A2-Level Complex Ion Chemistry
Ligands in a metal complex ion can be substituted.
Ligands that have a similar size can be substituted with no change to the co-ordination number of the complex ion.
If the ligands involved in substitution are different sizes, a change in co-ordination number can occur.
Chloride ions are larger ligands than water molecules so only four can fit around a metal ion – a change in co-ordination number occurs when chloride ions are substituted for water ligands (usually six to four).
Substitution occurs stepwise and the stability of the complex ion that would be formed from another substitution determines whether a further substitution will happen (this is why only partial substitution sometimes occurs, for example with copper and ammonia).
The ligands that co-ordinately bond and surround a metal ion can be swapped, this is a ligand substitution reaction.
For example, [Ni(H O) ] can react with ammonia to form [Ni(NH ) ] .Water and ammonia are similar sized molecules and therefore the same number of each can fit around the metal ion (six). Each ligand can form one co-ordinate bond, this means the co-ordination number of the complex remains the same (six).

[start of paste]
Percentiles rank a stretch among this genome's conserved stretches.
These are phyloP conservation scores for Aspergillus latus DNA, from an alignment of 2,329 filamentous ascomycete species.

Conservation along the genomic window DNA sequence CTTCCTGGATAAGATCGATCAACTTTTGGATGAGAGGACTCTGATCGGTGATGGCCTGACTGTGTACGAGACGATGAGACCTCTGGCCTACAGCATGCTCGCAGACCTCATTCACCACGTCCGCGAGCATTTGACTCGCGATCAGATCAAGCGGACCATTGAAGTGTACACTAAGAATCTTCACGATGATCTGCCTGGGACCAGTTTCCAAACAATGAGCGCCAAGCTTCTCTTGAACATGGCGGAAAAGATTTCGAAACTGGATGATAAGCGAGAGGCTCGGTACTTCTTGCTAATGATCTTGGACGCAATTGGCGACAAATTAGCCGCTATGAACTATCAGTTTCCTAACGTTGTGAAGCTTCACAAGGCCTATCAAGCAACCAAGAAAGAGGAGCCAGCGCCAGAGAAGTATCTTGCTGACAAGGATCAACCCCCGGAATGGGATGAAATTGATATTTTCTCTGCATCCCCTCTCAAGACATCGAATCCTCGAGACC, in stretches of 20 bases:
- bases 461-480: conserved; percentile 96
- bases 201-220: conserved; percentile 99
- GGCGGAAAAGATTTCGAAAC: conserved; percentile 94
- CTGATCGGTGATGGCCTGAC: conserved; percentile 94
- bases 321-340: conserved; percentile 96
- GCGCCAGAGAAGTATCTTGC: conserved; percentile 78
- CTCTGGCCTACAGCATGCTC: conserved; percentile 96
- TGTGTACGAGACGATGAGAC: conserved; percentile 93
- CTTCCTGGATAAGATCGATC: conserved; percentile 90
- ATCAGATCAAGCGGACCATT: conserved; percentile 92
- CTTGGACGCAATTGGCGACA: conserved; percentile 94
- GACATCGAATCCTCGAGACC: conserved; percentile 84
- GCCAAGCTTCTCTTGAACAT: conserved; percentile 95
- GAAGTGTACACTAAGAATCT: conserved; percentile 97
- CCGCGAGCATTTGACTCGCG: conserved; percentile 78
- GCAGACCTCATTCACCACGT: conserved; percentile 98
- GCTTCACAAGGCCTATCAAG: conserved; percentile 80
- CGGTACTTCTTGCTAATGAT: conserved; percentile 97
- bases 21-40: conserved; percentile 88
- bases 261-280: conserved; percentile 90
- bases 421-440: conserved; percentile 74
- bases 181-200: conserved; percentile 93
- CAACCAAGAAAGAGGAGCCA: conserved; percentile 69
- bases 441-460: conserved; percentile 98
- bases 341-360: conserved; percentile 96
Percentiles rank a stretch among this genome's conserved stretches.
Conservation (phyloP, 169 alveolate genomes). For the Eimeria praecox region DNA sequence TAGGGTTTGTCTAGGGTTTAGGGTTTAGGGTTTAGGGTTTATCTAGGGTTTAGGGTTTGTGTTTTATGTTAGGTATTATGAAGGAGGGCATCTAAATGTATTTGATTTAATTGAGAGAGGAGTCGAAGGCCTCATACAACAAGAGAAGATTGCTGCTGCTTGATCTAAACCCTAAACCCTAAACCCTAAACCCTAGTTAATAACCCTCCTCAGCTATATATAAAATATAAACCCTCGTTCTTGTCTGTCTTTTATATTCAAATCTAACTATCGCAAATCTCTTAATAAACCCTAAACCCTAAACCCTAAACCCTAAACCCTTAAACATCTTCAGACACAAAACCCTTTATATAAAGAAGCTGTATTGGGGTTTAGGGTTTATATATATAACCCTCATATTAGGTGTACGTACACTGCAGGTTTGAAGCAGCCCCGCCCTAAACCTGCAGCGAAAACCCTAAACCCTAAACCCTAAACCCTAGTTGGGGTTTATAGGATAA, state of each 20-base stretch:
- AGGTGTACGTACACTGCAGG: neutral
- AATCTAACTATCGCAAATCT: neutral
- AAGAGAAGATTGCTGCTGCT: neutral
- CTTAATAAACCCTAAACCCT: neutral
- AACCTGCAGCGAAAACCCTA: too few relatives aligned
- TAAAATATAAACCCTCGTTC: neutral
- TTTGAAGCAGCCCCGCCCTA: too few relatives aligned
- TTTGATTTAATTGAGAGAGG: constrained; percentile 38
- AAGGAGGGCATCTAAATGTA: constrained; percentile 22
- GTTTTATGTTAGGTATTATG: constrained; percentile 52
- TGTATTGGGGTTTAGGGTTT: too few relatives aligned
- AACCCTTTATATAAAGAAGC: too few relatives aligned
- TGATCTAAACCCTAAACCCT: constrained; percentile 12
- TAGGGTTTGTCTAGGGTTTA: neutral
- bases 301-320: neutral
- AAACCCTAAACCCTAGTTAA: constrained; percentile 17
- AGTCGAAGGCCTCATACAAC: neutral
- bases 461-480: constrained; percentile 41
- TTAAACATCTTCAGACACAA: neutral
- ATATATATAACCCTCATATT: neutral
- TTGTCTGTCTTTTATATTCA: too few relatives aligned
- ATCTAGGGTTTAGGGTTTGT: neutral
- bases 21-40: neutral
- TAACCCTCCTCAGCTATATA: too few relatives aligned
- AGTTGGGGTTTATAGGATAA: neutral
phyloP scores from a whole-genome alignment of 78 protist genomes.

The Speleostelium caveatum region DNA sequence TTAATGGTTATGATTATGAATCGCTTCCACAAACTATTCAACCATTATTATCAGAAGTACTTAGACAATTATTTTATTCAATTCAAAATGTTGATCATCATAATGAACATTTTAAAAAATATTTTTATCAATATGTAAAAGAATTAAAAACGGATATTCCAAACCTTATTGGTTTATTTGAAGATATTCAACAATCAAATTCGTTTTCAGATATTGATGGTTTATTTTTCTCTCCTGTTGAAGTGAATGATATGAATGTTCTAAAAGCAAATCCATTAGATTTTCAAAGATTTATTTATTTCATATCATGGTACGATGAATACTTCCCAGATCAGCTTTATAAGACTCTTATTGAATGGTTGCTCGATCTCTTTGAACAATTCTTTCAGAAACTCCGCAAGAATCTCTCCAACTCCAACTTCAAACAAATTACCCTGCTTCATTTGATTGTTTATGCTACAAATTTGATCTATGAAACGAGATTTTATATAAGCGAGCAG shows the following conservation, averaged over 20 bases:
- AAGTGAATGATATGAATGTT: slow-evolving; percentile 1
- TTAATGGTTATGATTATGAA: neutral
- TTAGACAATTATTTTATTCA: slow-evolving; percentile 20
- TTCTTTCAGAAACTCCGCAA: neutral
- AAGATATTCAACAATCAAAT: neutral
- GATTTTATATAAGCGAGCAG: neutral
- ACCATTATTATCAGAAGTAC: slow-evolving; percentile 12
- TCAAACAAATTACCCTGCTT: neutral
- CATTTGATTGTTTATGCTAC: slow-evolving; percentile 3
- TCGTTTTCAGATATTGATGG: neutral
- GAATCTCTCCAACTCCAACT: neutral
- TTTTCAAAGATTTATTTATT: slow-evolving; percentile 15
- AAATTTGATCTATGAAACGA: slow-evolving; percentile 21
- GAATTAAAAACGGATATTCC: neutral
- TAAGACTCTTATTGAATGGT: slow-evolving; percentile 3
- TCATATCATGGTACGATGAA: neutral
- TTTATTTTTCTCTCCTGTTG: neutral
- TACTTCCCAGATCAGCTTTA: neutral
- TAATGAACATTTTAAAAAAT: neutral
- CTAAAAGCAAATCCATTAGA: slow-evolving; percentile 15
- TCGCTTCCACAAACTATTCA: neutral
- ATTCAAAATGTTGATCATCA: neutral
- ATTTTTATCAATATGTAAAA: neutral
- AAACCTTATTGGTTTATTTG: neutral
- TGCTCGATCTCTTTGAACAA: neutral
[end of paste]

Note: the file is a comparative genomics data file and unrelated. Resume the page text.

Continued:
Not all ligands are of a similar size, however. Chloride ions are much larger than water and ammonia ligands and six chloride ions simply cannot fit around the metal ion as easily. To not ‘bump’ into each other, only four chloride ions can get close enough to a metal ion to make a co-ordinate bond.
For example, [Co(H O) ] reacts with chloride ions to form [CoCl ] . Note that the number of co-ordinate bonds made with metal ion changed from six to four, meaning the co-ordination number of the complex has changed from six to four. The charge of the complex ion has also changed as each chloride ion has a charge of negative one (2+ from Co and 4 x 1- from each of the chloride ions gives an overall charge of 2-).
Why can ligand substitution reactions change the colour of a complex ion?
Colour arises in complex ions because of the d-orbtials in the metal ion becoming split into high and low energies. Electrons can become excited and move from the low to high energy orbitals by absorbing specific wavelengths of visible light. Changing the ligands in the complex ion changes the gap between 3-d orbitals and the wavelengths of light absorbed.